Every kid becomes interested in money at some point. I’m not sure when Toby started carrying coins around in his pockets, but the kid has a great eye for spotting spare change. Over the years, we’ve acquired several money banks, including a few family “heirloom” ones. But realistically, they weren’t all that practical for holding money. Who really wants to fish money out from a tiny hole in the bottom of a ceramic pig, anyways?
So, with practicality in mind, I came up with an idea for a toddler-oriented afternoon of fun. Toby would get to design his own money bank!
Money Bank Materials
As you’ll see, we didn’t need to buy anything for this project. Everything was scrounged from around the house. But, just in case, I’ve linked to Amazon (#afflinks) for your convenience:
- empty Isagenix shake container
- Elmer’s glue
- assorted acrylic paint, leftover from another project
- saran wrap for protecting the counter
- miscellaneous paper
- assorted paintbrushes, from a paintbrush value pack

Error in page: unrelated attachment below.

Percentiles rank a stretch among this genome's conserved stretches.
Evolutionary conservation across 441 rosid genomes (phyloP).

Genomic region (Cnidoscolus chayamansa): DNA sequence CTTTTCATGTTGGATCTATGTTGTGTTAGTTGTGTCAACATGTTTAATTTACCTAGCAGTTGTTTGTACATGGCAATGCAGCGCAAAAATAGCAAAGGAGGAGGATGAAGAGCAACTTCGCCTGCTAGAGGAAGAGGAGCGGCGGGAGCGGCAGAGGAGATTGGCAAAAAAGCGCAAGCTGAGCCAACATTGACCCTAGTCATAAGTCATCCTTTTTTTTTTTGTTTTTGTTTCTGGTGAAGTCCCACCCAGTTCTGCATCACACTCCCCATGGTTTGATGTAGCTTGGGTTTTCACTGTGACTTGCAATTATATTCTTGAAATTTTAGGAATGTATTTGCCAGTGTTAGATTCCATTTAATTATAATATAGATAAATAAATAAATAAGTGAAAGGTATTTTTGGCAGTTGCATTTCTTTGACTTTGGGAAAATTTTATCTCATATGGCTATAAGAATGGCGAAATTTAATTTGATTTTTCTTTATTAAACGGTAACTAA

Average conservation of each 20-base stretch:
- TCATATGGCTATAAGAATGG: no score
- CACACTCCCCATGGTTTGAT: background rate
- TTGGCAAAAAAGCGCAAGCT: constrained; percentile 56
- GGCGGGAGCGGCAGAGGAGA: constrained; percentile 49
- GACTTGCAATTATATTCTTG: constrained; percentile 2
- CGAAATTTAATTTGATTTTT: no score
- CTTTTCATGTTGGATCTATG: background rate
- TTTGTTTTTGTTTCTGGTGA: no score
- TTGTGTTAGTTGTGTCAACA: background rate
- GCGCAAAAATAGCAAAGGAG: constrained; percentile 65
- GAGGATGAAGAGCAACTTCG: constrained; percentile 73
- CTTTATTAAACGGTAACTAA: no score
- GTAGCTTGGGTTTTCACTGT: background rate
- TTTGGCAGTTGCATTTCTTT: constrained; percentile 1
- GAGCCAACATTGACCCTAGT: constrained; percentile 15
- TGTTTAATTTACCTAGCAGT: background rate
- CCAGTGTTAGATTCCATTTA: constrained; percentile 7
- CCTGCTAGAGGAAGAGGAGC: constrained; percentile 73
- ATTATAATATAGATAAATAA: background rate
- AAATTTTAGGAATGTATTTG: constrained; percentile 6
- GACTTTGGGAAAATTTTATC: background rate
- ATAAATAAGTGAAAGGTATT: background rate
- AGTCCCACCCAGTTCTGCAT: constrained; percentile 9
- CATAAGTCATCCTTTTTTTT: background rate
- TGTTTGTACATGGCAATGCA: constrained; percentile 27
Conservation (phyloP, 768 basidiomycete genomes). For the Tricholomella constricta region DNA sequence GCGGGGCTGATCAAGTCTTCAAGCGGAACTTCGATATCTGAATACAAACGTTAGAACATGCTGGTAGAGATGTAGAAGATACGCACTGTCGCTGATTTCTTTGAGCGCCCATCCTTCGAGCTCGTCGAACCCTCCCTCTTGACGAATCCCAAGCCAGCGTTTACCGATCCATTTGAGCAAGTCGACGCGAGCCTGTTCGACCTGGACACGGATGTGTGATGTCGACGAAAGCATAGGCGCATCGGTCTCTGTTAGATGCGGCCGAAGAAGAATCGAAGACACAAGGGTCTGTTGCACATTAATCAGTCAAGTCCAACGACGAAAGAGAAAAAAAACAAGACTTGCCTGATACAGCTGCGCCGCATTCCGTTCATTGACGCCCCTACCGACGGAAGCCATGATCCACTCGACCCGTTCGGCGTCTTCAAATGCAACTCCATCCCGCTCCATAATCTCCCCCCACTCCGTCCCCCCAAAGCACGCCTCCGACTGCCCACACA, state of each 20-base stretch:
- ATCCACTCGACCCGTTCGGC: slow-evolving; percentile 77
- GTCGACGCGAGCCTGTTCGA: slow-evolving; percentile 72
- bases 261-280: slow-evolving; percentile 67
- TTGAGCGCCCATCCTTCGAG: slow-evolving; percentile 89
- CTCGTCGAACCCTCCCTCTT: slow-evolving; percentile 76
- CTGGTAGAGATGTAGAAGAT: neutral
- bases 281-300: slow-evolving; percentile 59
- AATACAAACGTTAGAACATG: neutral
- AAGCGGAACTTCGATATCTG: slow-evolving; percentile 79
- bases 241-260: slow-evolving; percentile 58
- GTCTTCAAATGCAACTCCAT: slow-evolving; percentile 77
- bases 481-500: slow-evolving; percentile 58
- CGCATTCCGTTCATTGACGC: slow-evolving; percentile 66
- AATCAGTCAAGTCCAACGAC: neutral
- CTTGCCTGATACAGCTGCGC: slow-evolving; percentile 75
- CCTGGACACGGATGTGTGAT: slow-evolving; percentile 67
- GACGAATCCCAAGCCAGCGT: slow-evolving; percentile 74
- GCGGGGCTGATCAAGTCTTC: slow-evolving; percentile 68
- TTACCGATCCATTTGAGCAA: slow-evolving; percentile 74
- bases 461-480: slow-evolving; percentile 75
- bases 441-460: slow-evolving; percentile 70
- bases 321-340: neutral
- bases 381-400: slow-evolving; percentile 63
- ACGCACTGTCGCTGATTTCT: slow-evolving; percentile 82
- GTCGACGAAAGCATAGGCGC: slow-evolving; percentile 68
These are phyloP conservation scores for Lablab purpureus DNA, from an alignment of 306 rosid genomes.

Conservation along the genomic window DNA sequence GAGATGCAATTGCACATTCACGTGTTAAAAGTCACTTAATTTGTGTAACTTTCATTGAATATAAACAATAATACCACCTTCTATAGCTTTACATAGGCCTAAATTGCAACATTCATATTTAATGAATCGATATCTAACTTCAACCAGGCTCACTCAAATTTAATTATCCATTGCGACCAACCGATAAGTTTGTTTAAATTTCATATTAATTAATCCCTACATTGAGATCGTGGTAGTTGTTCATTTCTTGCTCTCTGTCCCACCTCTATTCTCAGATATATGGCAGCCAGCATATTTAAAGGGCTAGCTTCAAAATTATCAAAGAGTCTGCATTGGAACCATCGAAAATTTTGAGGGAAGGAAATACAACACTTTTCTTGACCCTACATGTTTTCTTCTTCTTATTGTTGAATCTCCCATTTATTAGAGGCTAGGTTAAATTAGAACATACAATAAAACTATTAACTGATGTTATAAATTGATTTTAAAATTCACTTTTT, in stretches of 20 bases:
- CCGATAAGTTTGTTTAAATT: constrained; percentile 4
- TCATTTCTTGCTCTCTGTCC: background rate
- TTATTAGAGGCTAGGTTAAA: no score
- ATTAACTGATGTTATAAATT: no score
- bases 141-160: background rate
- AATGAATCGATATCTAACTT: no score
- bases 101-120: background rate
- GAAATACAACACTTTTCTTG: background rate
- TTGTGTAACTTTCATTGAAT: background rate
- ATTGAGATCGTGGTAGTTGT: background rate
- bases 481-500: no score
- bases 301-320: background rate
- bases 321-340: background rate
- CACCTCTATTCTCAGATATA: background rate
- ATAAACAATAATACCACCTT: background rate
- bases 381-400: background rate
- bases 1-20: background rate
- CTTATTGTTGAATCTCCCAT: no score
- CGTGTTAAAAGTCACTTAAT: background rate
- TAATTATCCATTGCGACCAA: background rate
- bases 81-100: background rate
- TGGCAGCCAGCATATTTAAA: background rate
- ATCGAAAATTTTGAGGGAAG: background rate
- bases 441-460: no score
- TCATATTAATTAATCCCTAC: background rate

- Husky Folding Razor Knife (best work blade ever!) – adult use, obviously
- art smock
Making the Money Bank
As is the norm for us, the project was pretty open-ended. I covered the counter with saran wrap, set out supplies, and let Toby have at it. He wanted to wear his smock for part of the project; I didn’t complain. While he painted the sides of the container, I made sure the lid area was covered with saran wrap (so it could still be opened for removing money later). I cut some shapes out of paper for Toby to stick on, decoupage style.
Once Toby declared the sides complete, we moved on to the top. He wanted to glue shapes on the top… no problem. Then I cut out two slots – one sized for a quarter, the other sized for a penny. This is where I used the knife — making sure toddler hands were safely out of reach.
Wait, two slots?
Sure, you can use one slot for everything, but what fun is that? Toby was thrilled to have coin-specific slots. (Hint, don’t try to make one for a dime, it’s practically the same size as the penny and isn’t worth your effort).
Once the money bank was dry, I screwed the lid on, and gave it up for toddler testing. After a few minutes of coins being dumped out by an excited child, I handed the bank to my husband to have him super-tightly screw on the lid. We can still get it off, but my toddler doesn’t have the arm power to open the lid and dump money everywhere now.
Not so fun for him, but more practical for everyone. Particularly baby brother and the cats.
See some photos of our project below. Click on an image to enter gallery view mode.